Lenox lawmaker, supporters hope for action on homeless bill of rights
PITTSFIELD — State Rep. William "Smitty" Pignatelli and supporters of proposed legislation to protect the rights of homeless people are hopeful a bill he is sponsoring will win passage this year.
"It was a late file last session," the Lenox Democrat said of the legislation — House bill H-1129. "But we hope it will get across the finish line this year."
Pignatelli said he has always been moved by the plight of the homeless, and is well aware that the image of a homeless person on a park bench in a big city does not tell the entire story.
"We know there is homelessness in the Berkshires," he said, adding the idea for the bill was suggested to him by a South County constituent as something other states already have adopted.
The bill seeks to guarantee the rights of people regardless of their housing status, such as when interacting with state or municipal agencies or officials, or with nonprofit organizations that provide services for homeless individuals or families.
That could mean as they apply for benefits or for employment, or seek access to parks or other public spaces or buildings — or seek medical care. Language in the bill also would protect rights to privacy in personal property and confidentiality of records, and the right to register to vote.
"It shows an intent on the Legislature's part that people should be treated with dignity," Pignatelli said. "Of course, they have to do their part too; there has to be common respect."
The Massachusetts Coalition for the Homeless, which supports the bill, provided written testimony from residents of homeless shelters when a hearing on the bill was held earlier this month before the Legislature's Joint Committee on Housing.
Kelly Turley, the coalition's director of legislative advocacy, said the bill was reported out to the House Ways and Means Committee, which will allow a full year for it to move through the process.
One woman who submitted testimony to the committee said in part: "I haven't been homeless very long, but just the interactions I've had trying to find help since then have been very inhumane. I work in human services and talk to a lot of clients and people with mental illnesses on the phone, so I know how you're supposed to talk to people. If I talked to someone who called my agency asking questions in the ways that some people have been talking to me, I would be fired."
A man wrote in his comments: "Back when I was on the streets I always made a point to dress in business casual, because people treated you differently. People I knew from shelters would get followed around in stores and things like that. ... It's always an assumption that you're homeless because you have an addiction or you're schizophrenic or something. I grew up in the projects, and people always say, 'I wouldn't figure you to be from the projects.' Just because I grew up in the projects doesn't mean I'm an idiot. Just because you're homeless or from a poor neighborhood doesn't mean you're a bad person. There is a pretty heavy stigma."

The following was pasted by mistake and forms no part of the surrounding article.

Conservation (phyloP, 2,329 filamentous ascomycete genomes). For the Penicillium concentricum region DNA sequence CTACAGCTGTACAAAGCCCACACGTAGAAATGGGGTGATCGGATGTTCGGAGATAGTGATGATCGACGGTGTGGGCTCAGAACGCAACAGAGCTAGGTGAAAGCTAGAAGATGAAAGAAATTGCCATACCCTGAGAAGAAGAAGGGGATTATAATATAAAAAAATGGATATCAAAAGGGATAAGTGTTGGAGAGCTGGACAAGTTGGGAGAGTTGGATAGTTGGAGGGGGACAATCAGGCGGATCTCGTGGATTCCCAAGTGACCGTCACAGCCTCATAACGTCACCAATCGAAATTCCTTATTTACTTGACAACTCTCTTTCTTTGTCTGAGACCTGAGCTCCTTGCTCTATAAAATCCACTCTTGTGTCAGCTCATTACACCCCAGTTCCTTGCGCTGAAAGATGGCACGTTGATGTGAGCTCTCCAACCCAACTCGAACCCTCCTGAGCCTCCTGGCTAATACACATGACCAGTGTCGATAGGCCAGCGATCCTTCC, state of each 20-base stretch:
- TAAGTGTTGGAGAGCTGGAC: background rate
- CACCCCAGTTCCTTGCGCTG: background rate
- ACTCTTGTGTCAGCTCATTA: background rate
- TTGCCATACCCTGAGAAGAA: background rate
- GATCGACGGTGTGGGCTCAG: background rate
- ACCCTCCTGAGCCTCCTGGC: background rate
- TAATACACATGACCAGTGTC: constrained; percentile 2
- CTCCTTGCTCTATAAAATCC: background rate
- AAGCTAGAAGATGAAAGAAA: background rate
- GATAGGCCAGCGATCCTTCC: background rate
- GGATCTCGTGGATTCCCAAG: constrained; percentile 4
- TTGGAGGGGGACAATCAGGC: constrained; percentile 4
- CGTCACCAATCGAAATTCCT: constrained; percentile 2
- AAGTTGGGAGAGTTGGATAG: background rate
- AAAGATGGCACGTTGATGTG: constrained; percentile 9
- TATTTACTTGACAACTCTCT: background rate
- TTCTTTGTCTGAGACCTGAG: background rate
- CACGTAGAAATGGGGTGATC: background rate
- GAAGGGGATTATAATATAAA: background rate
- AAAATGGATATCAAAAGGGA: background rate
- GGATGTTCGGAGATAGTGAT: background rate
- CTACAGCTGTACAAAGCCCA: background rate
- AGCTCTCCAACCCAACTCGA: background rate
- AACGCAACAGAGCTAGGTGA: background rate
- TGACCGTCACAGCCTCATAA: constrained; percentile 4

Pignatelli said the bill is based on one enacted in Rhode Island in 2012, but that several states, including Connecticut, have passed similar legislation.
The Rhode Island bill, "was very clean, and solid," he said, and would work well in Massachusetts.
While such legislation could lead to lawsuits filed over discriminatory treatment of homeless people, Turley said the experience in Rhode Island has been that complaints are resolved through mediation efforts. No lawsuits have been filed as a result of the law there, she said.
The issue of rights for homeless people is coming more to the forefront in part because the homeless population continues to grow, she said.
Pignatelli said increasing numbers of the "hidden homeless," or people with no permanent address sleeping on the couches of friends or relatives or otherwise getting by outside the shelter system, also is prevalent in Berkshire County.
"The basis for the bill of rights for those experiencing homelessness is to put into one place, protections and regulations to ensure basic dignity and opportunity to change their circumstances," said state Rep. Tricia Farley-Bouvier, D-Pittsfield, who is a co-sponsor of the bill. "One of the provisions most important to me is the assurance that whether one has an address or not, he/she can still exercise his/her right to vote."
The proposed legislation states: "No person's rights, privileges, or access to public services may be denied or abridged solely because he or she is experiencing homelessness."
The bill then lists "the right to use and move freely in public spaces," such as parks, sidewalks, public buildings or public transportation; the right to "equal treatment by all state and municipal agencies;" the right to emergency medical care; the right to vote or to register to vote; the right "to protection from disclosure of his or her records and information provided to homeless shelters and service providers to state, municipal and private entities without appropriate legal authority;" the right to confidentiality of personal records, and the right to "a reasonable expectation of privacy in his or her personal property to the same extent as personal property in a permanent residence."
The rights as generally described in the bill "shall serve the same purpose as a statement of legislative intent that will help guide the department and other state and municipal agencies to promote the rights of those experiencing homelessness," according to the legislation.
On the Web ...
The complete text of the legislation may be viewed at https://malegislature.gov/Bills/189/House/H1129.
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